Justice and equality are not privileges for a few but necessary rights for all and we should not strive for or accept anything less. Who is the terrorist?...the person flying the gunship that mows down people in the name of retribution and justice or the people who take to the streets with rocks or rockets to fight with what they have to protect themselves and their rights? Fancy equipment, support from the US and UK and “modern” tactics does not a “civilized” people make. I am sorry to offend any of you but it is time that we wake up and realize that the news that we are being fed by the media is not the whole picture. I think that George Galloway a Member of Parliament from the UK speaks many truths in his recent interview with an “anchor” from Sky “News”, another creation of Rupert Murdoch of the infamous and terribly “right winged” biased Fox News. Click here to see his interview from Fox…uh I mean Sky "News" and let me know what you think. I look forward to comments of support or opposition via email or better yet, here in the blog. Just scroll down to the comment button directly below this entry, click to enter, choose an identity (anonymous if you don’t have a Blogger account) and leave your message. This is meant as a public space where you can voice your thoughts.

Another day, another concert and more great African music.

Props to Suely for telling me about Lura and broadening my knowledge about Cabo (Cape) Verdean music. Thanks to her when I looked in the paper a few weeks ago and saw that Lura, from Cabo Verde and Busi Mhlongo from South Africa would be doing a concert together my interest was immediately piqued. The two played together this past Saturday the 5th at the Bassline at the Newtown Cultural Precinct in downtown Johannesburg. I saw a few concerts at the original Bassline which was located in Melville, Joburg, in 2000 when I was here on a six-week abroad with Principia College and again in 2003 my dad and I saw a show there. The concert I saw at the new Bassline was called Afro/Latin Connection and it was in celebration of South Africa’s National Women’s Day which will be on the 9th of August. The concert was also part of the Urban Voices International Festival which included poetry and music from Africa, the USA and Palestine. It was special to have Sifiso Ntuli a South African freedom fighter/activist and music producer, announce the acts and give some commentary on the event. I know Sifiso from a great documentary which I hope you will all borrow, rent or buy called Amandla a Revolution in Four-Part Harmony. Amandla chronicles the amazing and in many ways essential impact that music had during the fight against apartheid in South Africa. Music was used as inspiration for those fighting for freedom, a way to share hidden messages, resist the abusive system through music and more.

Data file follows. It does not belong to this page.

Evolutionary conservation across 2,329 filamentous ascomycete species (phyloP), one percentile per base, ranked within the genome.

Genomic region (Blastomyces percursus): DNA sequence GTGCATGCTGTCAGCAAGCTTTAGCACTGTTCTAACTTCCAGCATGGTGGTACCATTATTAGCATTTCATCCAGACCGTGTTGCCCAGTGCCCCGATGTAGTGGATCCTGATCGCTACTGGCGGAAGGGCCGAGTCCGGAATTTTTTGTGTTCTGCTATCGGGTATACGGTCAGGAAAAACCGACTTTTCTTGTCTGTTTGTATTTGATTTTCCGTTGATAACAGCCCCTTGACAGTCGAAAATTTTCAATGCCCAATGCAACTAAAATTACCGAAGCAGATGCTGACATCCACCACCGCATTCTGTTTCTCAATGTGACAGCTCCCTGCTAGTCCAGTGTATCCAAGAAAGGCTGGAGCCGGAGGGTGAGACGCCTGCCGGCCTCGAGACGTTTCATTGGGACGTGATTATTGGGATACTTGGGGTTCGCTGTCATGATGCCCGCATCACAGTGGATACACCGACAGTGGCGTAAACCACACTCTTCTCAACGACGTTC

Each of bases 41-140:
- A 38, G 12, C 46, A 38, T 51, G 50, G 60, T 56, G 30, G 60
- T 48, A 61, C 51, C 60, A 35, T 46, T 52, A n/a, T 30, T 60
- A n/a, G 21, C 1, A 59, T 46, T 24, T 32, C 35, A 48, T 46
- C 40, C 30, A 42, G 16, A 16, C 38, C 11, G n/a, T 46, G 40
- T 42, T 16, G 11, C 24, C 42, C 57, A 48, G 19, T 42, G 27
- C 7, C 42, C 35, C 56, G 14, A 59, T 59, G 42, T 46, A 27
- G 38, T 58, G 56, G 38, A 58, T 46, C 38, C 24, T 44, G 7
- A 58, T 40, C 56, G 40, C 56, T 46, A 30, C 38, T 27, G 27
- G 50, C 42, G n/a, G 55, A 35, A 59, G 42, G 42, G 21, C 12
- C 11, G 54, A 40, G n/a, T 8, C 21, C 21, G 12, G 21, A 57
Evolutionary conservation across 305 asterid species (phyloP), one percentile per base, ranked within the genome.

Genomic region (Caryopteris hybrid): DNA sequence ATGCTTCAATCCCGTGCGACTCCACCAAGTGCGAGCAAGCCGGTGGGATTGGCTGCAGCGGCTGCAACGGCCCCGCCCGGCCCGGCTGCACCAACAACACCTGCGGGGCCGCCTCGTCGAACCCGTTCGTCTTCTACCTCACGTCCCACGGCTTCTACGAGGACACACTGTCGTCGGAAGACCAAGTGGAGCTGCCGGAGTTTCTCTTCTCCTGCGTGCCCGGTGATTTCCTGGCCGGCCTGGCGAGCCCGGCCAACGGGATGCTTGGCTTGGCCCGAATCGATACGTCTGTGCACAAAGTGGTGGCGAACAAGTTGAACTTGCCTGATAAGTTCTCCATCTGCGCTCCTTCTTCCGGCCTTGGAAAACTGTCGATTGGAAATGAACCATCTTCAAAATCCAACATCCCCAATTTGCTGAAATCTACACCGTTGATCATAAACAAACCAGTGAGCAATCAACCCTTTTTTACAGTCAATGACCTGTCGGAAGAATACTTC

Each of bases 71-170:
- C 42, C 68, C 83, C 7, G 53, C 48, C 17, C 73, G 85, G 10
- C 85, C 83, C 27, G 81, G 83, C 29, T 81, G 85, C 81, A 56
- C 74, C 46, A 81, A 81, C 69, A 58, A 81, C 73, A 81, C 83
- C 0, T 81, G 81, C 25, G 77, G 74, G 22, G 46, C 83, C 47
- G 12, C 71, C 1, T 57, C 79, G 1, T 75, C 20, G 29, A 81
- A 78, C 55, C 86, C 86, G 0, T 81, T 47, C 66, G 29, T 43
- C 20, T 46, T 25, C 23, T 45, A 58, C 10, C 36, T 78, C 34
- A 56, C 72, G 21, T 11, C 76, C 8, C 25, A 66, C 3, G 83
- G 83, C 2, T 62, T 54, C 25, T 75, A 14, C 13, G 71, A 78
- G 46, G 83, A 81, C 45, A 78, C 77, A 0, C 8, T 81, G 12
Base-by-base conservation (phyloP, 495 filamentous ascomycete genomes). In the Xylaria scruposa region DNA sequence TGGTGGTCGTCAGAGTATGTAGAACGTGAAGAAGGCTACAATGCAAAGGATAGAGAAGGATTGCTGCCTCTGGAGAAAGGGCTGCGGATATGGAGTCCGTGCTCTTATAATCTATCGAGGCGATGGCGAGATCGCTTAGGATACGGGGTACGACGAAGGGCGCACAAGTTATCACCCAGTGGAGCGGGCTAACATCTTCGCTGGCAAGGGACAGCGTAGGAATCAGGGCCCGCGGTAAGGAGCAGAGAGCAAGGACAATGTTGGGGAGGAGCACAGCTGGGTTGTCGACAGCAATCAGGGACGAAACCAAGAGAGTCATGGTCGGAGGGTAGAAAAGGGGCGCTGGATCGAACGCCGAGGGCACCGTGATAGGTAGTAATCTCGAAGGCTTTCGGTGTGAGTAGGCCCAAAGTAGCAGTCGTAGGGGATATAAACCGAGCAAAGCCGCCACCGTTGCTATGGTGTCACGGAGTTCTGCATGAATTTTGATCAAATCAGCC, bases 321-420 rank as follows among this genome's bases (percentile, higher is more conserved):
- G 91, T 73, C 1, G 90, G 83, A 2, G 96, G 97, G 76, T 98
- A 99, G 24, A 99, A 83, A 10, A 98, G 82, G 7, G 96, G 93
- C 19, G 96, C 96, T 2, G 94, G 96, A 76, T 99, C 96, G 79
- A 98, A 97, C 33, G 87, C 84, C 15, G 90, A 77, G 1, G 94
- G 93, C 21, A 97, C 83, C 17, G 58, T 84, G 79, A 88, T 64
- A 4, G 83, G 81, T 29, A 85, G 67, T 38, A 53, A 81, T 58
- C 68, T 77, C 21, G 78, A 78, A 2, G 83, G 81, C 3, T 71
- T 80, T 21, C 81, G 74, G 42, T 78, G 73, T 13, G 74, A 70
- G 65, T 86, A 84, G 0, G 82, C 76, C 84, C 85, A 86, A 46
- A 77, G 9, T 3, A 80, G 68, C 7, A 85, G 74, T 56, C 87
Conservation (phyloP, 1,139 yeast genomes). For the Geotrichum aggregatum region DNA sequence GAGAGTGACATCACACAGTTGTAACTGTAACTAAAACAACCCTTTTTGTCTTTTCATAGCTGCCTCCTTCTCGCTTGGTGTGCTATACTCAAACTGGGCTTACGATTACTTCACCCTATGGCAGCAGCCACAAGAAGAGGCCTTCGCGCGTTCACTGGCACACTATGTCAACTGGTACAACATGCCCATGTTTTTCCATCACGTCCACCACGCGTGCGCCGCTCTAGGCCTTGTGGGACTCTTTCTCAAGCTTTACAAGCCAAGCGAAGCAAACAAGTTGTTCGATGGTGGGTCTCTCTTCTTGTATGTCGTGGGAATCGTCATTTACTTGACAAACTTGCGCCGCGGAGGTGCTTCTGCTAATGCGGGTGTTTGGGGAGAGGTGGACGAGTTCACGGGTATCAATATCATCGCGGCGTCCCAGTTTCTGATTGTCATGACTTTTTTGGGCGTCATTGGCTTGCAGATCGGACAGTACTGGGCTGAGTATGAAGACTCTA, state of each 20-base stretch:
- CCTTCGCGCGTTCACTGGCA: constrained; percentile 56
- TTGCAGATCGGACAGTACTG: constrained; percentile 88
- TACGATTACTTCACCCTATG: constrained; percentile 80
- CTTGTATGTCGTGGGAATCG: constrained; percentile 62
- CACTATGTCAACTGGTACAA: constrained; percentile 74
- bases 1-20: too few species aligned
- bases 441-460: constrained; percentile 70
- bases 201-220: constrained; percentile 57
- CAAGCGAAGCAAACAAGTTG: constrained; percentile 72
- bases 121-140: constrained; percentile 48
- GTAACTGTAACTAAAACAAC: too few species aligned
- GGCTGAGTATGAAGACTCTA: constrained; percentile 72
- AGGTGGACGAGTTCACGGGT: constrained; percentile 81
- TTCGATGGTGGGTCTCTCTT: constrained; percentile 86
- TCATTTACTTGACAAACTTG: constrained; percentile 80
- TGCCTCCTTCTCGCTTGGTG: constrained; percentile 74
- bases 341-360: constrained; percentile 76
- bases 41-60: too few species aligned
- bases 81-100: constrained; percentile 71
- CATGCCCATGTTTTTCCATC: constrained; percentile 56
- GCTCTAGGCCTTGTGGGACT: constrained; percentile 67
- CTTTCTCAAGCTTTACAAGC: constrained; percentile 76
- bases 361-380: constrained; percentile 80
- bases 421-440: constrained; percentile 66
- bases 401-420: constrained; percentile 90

From funana to batuku to morna Lura sings a bit of each of these styles which come from the various islands that make up Cabo Verde. Cabo Verdean music is very beautiful and diverse and often talks of very serious topics such as drought, emigration, poverty and loneliness. Probably the most famous Cabo Verdean is Cesária Évora who has been dazzling audiences for many years now. Cabo Verde is a small archipelago made up of 10 islands and has had a rough and torrid history marked by the slave trade, famine and mass exodus from this small nation due in major part to its inhabitants leaving to make money to send home in what is called remittances which is a growing epidemic especially amongst those who have left underdeveloped nations (so-called third world). Despite all of this Lura’s music is passionate and beautiful while telling of these stories. She played for over an hour and it was a pleasure to listen to her and her band and watch her dance too! I would highly recommend her album Di Korpu Ku Alma (Of Body and Soul) most of the songs in which are in Cabo Verdean Creole which is a mix of Portuguese and African languages. An interesting fact is that Lura was raised in Portugal and didn’t visit Cabo Verde much in fact she spoke Portuguese as a child and only learned Creole from friends in school. Now, she is fluent in Creole and most of her music is sung in the language native to her families’ homeland.